64 COGNITIVE BEHAVIOR THERAPYTABLE 9.1 Sampling of Bibliotherapy RecommendationsAnger Management• Novaco, R.W. (1975). Anger Control. Lexington, MA: Lexington Books.Anxiety Disorders• Antony, M. M., Craske, M. G., & Barlow, D. H. (2006). Mastering your fears and phobias (2nd ed.): Workbook. New York: Oxford University Press.• Barlow, D. H., & Craske, M. G. (2007). Mastery of your anxiety and panic (4th ed.): Workbook. New York: Oxford University Press.• Craske, M. G., Barlow, D. H. (2006). Mastery of your anxiety and worry (2nd ed.): Workbook. New York: Oxford University Press.• Foa, E. B., & Wilson, R. (1991). Stop obsessing!: How to overcome your obsessions and compulsions. New York: Bantam Books.• Hazlett-Stevens, H. (2005). Women who worry too much: How to stop worry and anxiety from ruining relationships, work and fun. Oakland, CA: New Harbinger.• Rothbaum, B., Foa, E., & Embree, E. (2007). Reclaiming your life from a traumatic experience: A prolonged exposure treatment program (workbook). New York: Oxford University Press.Child Management• Gordon, T. (1975). Parent effectiveness training: The tested way to raise children. New York: New American Library.• Patterson, G. R., & Gullion, M. E. (1976). Living with children. Champaign, IL: Research Press.• Webster-Stratton, C. The incredible years series.Depression• Burns, D. D. (1980). Feeling good: The new mood therapy. New York: Signet.• Lewinsohn, P. M., Munoz, R. F., Youngren, M. A., & Zeiss, A. M. (1986). Control your depression. New York: Prentice Hall.Eating Disorders• Agras, W. S., & Apple, R. (2007). Overcoming your eating disorder: A cognitive–behavioral therapy approach for bulimia nervosa and binge-eating disorder, guided self-help workbook. New York: Oxford University Press.Infertility• Jacobs, N. N., & O’Donohue, W. T. (2007). Coping with infertility: clinically proven ways of managing the emotional roller coaster. New York: Routledge.Marital Conﬂict• Gottman, J. M., Notarius, C., Gonso, J., & Markman, H. (1979). A couple’s guide to communication. Champaign, IL: Research Press.Pain Management• Lewandowski, M. J. (2006) The chronic pain care workbook: A self-treatment approach to pain relief using the behavioral assessment of pain questionnaire. Oakland, CA: New Harbinger.Sex Addiction• Penix-Sbraga, T., & O’Donohue, W. T. (2007). The sex addiction workbook: Proven strategies to help you regain control of your life. Oakland, CA: New Harbinger.Sexual Dysfunction• Heiman, J., LoPiccolo, J., & Palladini, D. (1987). Becoming orgasmic: A sexual and personal growth program for women. New York: Simon Shuster.• Zilbergeld, B. (1999). The new male sexuality: The truth about men, sex, and pleasure. New York: Bantam Books.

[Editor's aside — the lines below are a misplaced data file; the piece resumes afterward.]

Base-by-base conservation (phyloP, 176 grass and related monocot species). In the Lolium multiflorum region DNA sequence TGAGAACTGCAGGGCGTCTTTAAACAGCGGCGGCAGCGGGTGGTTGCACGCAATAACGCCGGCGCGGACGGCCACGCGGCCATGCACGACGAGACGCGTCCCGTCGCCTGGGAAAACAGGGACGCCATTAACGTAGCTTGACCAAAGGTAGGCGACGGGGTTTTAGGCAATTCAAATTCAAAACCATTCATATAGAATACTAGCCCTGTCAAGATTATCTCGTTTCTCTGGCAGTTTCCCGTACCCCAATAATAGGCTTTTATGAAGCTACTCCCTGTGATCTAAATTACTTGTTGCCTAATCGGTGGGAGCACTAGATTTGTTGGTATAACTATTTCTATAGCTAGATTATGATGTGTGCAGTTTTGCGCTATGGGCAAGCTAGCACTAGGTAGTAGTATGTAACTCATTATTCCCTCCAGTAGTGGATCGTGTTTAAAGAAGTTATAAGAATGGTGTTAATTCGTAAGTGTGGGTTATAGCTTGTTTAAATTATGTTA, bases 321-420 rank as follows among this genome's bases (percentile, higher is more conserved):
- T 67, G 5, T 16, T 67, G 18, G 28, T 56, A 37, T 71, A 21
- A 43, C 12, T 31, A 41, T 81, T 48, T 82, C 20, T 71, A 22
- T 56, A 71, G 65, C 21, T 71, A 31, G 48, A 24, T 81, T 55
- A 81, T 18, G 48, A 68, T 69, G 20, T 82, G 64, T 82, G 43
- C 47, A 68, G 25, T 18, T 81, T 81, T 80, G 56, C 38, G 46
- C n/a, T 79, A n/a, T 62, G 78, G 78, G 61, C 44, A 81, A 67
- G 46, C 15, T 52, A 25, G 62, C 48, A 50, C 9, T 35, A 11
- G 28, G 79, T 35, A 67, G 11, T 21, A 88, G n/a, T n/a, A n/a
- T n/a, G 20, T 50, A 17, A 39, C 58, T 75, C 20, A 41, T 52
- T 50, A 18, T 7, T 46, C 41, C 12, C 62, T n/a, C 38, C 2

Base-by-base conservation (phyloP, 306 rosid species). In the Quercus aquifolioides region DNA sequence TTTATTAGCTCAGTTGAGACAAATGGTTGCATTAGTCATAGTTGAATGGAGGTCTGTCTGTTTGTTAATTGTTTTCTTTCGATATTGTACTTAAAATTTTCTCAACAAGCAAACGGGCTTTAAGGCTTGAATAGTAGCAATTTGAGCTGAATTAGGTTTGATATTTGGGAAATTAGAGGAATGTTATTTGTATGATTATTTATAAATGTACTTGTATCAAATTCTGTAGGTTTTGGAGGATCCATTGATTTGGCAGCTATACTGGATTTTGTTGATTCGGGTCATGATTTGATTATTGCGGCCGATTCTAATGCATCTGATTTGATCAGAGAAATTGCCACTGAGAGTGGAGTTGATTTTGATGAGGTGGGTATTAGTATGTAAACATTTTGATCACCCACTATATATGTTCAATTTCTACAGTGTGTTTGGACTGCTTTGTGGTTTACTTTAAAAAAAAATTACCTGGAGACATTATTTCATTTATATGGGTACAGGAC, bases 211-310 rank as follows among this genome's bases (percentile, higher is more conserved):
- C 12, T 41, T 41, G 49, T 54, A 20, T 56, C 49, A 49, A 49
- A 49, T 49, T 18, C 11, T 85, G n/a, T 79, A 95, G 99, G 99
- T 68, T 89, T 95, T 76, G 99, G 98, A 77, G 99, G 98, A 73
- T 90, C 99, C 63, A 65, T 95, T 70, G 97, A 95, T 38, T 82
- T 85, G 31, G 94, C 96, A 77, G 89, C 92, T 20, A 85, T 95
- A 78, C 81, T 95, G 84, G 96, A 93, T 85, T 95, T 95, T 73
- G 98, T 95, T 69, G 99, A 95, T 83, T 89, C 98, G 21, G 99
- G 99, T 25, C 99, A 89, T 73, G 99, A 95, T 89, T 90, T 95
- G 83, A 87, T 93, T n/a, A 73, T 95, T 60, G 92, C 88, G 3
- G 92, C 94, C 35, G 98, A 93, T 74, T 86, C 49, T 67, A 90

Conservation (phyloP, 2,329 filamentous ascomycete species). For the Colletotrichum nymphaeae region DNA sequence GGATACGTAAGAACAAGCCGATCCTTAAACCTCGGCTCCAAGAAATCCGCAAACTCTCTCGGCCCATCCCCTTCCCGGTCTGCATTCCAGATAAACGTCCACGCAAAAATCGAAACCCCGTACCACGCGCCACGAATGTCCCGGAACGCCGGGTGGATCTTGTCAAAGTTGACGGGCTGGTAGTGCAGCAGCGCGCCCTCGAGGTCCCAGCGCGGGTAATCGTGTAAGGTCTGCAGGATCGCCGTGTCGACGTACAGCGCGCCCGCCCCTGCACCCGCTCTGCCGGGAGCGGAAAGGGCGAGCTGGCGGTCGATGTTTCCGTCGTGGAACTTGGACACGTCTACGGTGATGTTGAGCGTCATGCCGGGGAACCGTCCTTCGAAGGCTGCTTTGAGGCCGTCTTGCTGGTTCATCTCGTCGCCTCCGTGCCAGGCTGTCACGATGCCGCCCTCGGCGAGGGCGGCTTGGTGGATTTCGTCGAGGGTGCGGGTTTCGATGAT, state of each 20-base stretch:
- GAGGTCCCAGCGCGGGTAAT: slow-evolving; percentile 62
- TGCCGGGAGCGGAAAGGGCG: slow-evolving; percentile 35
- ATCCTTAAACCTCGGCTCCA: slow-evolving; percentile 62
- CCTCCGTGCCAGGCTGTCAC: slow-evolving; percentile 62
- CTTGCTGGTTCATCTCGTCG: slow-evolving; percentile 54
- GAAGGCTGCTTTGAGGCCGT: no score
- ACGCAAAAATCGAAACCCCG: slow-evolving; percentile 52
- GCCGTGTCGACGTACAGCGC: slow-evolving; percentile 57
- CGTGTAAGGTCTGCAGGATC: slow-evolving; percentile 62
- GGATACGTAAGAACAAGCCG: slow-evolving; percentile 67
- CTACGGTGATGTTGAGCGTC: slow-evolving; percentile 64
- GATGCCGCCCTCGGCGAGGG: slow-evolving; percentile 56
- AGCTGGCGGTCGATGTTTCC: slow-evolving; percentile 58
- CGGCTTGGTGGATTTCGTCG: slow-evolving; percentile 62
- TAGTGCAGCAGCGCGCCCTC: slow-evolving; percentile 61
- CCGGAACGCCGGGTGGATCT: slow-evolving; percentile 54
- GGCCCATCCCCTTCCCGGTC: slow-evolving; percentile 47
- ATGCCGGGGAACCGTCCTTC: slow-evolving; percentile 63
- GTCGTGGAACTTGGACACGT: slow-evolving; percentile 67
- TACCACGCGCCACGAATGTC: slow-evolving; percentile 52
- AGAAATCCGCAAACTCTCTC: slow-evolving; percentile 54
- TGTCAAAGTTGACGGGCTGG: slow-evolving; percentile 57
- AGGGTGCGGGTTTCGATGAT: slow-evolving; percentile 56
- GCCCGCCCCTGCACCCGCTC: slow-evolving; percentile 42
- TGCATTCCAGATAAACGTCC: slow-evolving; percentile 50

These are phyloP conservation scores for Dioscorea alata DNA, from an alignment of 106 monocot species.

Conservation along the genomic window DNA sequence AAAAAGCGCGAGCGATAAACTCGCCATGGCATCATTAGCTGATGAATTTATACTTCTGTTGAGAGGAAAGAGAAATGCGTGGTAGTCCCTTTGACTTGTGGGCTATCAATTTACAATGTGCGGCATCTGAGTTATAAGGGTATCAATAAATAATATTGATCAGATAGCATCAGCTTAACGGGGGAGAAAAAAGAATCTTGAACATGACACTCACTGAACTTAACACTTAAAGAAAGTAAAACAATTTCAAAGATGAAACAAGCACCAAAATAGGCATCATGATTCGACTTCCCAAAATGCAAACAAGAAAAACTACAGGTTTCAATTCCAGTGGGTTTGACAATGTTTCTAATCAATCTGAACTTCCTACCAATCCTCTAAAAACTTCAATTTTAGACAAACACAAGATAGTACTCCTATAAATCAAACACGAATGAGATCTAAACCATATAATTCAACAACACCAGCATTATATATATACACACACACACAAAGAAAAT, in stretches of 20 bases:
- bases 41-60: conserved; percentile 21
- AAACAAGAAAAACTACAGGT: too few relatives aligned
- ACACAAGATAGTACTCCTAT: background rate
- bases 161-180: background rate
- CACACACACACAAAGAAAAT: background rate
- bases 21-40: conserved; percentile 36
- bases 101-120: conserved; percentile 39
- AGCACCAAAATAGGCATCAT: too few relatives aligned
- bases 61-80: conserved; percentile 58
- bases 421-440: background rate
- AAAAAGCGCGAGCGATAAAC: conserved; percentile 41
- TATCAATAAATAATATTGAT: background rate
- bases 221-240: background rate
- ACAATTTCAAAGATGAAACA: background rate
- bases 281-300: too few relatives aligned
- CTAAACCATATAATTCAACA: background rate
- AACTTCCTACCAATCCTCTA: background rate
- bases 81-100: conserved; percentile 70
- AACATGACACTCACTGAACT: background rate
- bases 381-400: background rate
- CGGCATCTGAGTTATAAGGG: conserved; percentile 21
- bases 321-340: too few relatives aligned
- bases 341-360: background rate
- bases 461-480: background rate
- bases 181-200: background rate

9 • BIBLIOTHERAPY UTILIZING COGNITIVE BEHAVIOR THERAPY 65TABLE 9.1 (Continued)Sleep Disorders• Edinger, J. D., & Carney, C. E. (2008). Overcoming insomnia: A cognitive–behavioral therapy approach workbook. New York: Oxford University Press.• Hauri, P., & Linde, S. (1990). No more sleepless nights. New York: John Wiley Sons.Substance Use Disorders• Antonuccio, D. O. (1992). Butt out: A compassionate guide to helping yourself quit smoking, with or without a partner. Saratoga, CA: R&E Publishers.• Daley, D. C., & Marlatt, G. A. (2006). Overcoming your alcohol or drug problem: Effective recovery strategies (2nd ed.). New York: Oxford University Press.• Miller, W. R., & Munoz, R. F. (1982). How to control your drinking: A practical guide to responsible drinking. Albuquerque, NM: Prentice Hall.Weight Management• Beck, J. S. (2007). The Beck diet solution: Train your brain to think like a thin person. Birmingham, AL: Oxmoor House.TABLE 9.2 Key Points Regarding Bibliotherapy1. Bibliotherapy is deﬁned as the use of written psychotherapeutic self-help materials for the purpose of solving mental health problems.2. Delivery of CBT principles in a bibliotherapy format has many advantages over traditional psychotherapy, including cost effectiveness, widespread availability, and potential to reach a broad spectrum of populations.3. Bibliotherapy has demonstrated empirical support across a wide range of mental health problems. However, the vast majority of bibliotherapy available to the lay public has not undergone empirical evaluation and there is wide variability in the quality of self-help materials.4. Clinicians wishing to assign self-help materials to their clients should exercise their clinical judgment and follow the practice guidelines discussed in this chapter.traditional psychotherapy. In addition to accessi- American Psychological Association Task Force onbility, bibliotherapy offers many advantages over Self-Help Therapies (1978). Task force report ontraditional psychotherapy, as described above. self-help therapies. Unpublished manuscript. Washington DC: American Psychological Asso-Studies evaluating bibliotherapy have demon- ciation.strated its empirical support across a broad range Anderson, L., Lewis, G., Araya, R., et al. (2005). Self-of mental health problems, cost effectiveness, help books for depression: How can practitionersand reader satisfaction. Table 9.2 provides a and patients make the right choice? British Journalsummary of some of the key points regarding of General Practice, 55, 387–392.bibliotherapy. Given these factors, it behooves Apodaca, T. R., & Miller, W. R. (2003). A meta-analysishealth care providers to recommend bibliother- of the effectiveness of bibliotherapy for alco- hol problems. Journal of Clinical Psychology, 59,apy as a treatment modality. 289–304. Bailer, U., de Zwaan, M., Leish, F., Strnad, A., Lennkh-Wolfsberg, C., El-Giamal, N., et al. (2004).References Guided self-help versus cognitive-behavioral group therapy in the treatment of bulimiaAmerican Psychological Association (1989). First nervosa. American Journal of Psychiatry, 160, annual golden ﬂeece awards for do-it-yourself 973–978. therapies. Presentation at the annual meeting of Barrera, M., Rosen, G. M., & Glasgow, R. E. (1981). the American Psychological Association, New Rights, risks, and responsibilities in the use of Orleans, LA. self-help psychotherapy. In J. T. Hannah, R. Clark,